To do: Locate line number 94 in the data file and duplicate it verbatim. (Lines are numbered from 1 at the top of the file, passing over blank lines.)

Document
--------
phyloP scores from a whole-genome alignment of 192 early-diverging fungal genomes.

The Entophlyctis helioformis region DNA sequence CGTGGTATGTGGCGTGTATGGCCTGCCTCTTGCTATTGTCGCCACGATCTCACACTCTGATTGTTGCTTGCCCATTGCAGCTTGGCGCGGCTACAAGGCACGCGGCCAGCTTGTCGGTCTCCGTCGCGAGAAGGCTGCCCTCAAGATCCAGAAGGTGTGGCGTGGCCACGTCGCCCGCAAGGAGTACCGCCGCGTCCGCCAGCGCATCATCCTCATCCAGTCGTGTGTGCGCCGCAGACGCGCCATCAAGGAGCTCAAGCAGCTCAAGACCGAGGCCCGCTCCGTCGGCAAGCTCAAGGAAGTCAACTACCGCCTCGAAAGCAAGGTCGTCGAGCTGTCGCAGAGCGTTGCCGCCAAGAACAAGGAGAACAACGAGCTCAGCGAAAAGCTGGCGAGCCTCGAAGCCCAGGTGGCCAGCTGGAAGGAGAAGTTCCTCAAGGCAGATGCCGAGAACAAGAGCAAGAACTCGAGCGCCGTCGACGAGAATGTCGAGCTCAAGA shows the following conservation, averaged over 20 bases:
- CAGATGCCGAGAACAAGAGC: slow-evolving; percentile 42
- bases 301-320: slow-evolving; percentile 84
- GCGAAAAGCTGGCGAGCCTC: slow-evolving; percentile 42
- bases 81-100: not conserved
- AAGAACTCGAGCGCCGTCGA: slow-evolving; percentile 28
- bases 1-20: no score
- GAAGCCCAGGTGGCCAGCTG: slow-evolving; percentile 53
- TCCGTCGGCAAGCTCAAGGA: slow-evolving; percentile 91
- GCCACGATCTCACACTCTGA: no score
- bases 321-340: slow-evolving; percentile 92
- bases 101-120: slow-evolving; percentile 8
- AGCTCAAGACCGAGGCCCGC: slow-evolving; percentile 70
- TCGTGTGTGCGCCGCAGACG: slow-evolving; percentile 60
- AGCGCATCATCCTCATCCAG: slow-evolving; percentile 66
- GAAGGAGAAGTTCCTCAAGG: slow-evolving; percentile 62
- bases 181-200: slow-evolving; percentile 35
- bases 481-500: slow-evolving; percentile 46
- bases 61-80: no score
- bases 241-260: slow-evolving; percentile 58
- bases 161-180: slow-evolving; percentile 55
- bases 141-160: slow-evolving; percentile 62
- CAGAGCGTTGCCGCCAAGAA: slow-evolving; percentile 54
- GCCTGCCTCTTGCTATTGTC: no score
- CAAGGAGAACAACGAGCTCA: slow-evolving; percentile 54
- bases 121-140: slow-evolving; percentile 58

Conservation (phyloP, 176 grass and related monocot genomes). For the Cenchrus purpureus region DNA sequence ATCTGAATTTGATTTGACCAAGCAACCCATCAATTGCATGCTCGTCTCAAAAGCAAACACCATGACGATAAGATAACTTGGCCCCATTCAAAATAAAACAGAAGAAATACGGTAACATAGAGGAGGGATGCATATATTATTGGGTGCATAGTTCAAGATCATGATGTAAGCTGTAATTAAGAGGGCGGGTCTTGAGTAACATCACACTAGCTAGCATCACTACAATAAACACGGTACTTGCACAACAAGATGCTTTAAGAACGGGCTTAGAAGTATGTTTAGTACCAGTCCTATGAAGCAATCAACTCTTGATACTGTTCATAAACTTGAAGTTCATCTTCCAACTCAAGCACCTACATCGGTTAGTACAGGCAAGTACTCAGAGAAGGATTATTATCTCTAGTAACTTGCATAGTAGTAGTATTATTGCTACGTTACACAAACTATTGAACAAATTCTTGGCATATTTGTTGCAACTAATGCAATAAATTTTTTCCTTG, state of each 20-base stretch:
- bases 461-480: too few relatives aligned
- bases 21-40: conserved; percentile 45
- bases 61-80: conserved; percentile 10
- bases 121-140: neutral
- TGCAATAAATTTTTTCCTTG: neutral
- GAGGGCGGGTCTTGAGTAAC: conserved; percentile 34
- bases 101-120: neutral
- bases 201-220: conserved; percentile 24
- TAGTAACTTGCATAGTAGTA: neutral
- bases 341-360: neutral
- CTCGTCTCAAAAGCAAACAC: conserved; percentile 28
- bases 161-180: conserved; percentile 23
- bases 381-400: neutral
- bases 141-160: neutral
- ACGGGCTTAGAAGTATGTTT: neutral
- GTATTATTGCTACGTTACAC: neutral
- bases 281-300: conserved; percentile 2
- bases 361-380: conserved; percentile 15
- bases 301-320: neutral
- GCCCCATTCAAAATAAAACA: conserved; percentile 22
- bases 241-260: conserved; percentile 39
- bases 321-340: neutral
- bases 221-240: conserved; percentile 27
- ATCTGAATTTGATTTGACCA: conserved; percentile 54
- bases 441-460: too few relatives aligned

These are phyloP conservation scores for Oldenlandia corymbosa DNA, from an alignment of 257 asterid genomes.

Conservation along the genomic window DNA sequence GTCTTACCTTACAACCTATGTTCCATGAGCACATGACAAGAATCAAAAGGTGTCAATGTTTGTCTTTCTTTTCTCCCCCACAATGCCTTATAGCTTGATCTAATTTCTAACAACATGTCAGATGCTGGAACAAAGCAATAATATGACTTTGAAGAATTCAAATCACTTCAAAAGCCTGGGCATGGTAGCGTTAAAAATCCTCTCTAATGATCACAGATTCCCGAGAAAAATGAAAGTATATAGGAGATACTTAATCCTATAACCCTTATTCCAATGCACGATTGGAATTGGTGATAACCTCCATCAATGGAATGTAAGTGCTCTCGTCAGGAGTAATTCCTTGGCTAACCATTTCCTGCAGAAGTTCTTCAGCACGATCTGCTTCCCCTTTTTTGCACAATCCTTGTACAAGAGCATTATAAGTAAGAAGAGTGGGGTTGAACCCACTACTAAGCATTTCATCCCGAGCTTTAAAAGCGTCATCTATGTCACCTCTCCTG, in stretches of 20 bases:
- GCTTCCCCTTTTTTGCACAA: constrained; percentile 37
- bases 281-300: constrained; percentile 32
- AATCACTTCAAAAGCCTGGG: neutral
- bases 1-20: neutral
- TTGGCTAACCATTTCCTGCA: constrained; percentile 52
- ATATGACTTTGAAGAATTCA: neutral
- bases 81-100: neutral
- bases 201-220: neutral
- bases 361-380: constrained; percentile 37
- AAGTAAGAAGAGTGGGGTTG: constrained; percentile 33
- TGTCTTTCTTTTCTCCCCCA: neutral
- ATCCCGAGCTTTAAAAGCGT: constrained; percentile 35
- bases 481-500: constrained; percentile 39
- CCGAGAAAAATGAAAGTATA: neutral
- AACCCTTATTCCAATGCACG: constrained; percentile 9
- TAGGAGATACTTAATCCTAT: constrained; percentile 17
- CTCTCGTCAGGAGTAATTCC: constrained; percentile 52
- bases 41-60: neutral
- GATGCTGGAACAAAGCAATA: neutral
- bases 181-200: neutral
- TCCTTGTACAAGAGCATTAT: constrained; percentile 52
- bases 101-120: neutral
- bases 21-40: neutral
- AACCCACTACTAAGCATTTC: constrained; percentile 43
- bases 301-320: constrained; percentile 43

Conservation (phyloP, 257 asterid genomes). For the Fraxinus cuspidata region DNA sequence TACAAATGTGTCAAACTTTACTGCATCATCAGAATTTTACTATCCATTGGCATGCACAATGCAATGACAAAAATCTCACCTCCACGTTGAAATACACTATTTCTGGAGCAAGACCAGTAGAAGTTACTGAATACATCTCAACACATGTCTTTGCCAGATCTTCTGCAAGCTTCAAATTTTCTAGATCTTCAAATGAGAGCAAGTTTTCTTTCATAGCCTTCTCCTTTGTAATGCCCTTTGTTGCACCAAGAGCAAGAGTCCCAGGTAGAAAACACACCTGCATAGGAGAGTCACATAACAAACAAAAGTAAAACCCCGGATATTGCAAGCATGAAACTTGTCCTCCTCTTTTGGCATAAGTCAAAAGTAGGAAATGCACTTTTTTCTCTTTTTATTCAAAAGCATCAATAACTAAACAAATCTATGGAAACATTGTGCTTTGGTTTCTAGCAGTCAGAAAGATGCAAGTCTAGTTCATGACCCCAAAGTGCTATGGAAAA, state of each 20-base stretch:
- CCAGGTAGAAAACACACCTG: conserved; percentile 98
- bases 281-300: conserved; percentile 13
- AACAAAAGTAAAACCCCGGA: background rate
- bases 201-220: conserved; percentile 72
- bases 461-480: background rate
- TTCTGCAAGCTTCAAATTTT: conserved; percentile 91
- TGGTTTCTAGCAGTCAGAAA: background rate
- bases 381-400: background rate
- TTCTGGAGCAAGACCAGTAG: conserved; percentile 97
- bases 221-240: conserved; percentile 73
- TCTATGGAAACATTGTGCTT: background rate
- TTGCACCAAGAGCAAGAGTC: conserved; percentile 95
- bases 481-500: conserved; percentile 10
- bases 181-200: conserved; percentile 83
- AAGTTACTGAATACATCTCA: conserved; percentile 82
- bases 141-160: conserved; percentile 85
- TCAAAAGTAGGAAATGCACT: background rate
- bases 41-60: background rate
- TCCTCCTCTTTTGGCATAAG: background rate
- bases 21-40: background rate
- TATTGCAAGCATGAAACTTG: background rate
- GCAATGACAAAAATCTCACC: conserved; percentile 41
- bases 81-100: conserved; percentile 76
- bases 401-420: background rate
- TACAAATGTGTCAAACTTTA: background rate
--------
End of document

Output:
- bases 481-500: conserved; percentile 10